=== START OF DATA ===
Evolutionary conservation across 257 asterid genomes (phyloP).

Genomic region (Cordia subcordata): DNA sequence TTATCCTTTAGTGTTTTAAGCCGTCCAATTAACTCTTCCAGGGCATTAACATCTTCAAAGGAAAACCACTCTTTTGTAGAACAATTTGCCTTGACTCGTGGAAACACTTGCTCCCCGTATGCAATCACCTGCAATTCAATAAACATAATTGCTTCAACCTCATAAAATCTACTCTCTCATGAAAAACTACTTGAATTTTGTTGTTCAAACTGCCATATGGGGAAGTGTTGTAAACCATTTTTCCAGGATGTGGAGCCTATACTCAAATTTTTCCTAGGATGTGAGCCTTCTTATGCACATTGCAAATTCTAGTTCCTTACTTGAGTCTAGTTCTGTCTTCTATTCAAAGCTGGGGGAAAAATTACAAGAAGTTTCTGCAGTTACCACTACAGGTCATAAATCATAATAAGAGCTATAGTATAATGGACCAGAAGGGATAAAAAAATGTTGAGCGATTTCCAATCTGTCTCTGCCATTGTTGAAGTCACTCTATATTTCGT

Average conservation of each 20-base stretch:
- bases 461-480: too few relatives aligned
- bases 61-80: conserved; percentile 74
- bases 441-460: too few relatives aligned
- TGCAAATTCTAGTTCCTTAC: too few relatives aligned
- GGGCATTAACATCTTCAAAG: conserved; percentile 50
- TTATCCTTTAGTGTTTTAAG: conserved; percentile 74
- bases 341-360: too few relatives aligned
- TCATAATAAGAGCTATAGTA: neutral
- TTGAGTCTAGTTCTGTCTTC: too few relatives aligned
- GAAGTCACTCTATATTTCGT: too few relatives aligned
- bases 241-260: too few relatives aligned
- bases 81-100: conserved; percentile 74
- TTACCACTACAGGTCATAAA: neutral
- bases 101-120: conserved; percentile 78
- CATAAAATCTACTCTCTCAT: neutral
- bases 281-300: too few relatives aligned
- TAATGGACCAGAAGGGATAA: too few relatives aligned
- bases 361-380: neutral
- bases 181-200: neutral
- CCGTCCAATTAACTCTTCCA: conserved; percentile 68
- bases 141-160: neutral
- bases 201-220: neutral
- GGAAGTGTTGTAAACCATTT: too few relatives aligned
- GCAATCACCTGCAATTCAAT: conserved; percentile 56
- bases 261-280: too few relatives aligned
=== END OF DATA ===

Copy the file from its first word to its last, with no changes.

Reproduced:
Evolutionary conservation across 257 asterid genomes (phyloP).

Genomic region (Cordia subcordata): DNA sequence TTATCCTTTAGTGTTTTAAGCCGTCCAATTAACTCTTCCAGGGCATTAACATCTTCAAAGGAAAACCACTCTTTTGTAGAACAATTTGCCTTGACTCGTGGAAACACTTGCTCCCCGTATGCAATCACCTGCAATTCAATAAACATAATTGCTTCAACCTCATAAAATCTACTCTCTCATGAAAAACTACTTGAATTTTGTTGTTCAAACTGCCATATGGGGAAGTGTTGTAAACCATTTTTCCAGGATGTGGAGCCTATACTCAAATTTTTCCTAGGATGTGAGCCTTCTTATGCACATTGCAAATTCTAGTTCCTTACTTGAGTCTAGTTCTGTCTTCTATTCAAAGCTGGGGGAAAAATTACAAGAAGTTTCTGCAGTTACCACTACAGGTCATAAATCATAATAAGAGCTATAGTATAATGGACCAGAAGGGATAAAAAAATGTTGAGCGATTTCCAATCTGTCTCTGCCATTGTTGAAGTCACTCTATATTTCGT

Average conservation of each 20-base stretch:
- bases 461-480: too few relatives aligned
- bases 61-80: conserved; percentile 74
- bases 441-460: too few relatives aligned
- TGCAAATTCTAGTTCCTTAC: too few relatives aligned
- GGGCATTAACATCTTCAAAG: conserved; percentile 50
- TTATCCTTTAGTGTTTTAAG: conserved; percentile 74
- bases 341-360: too few relatives aligned
- TCATAATAAGAGCTATAGTA: neutral
- TTGAGTCTAGTTCTGTCTTC: too few relatives aligned
- GAAGTCACTCTATATTTCGT: too few relatives aligned
- bases 241-260: too few relatives aligned
- bases 81-100: conserved; percentile 74
- TTACCACTACAGGTCATAAA: neutral
- bases 101-120: conserved; percentile 78
- CATAAAATCTACTCTCTCAT: neutral
- bases 281-300: too few relatives aligned
- TAATGGACCAGAAGGGATAA: too few relatives aligned
- bases 361-380: neutral
- bases 181-200: neutral
- CCGTCCAATTAACTCTTCCA: conserved; percentile 68
- bases 141-160: neutral
- bases 201-220: neutral
- GGAAGTGTTGTAAACCATTT: too few relatives aligned
- GCAATCACCTGCAATTCAAT: conserved; percentile 56
- bases 261-280: too few relatives aligned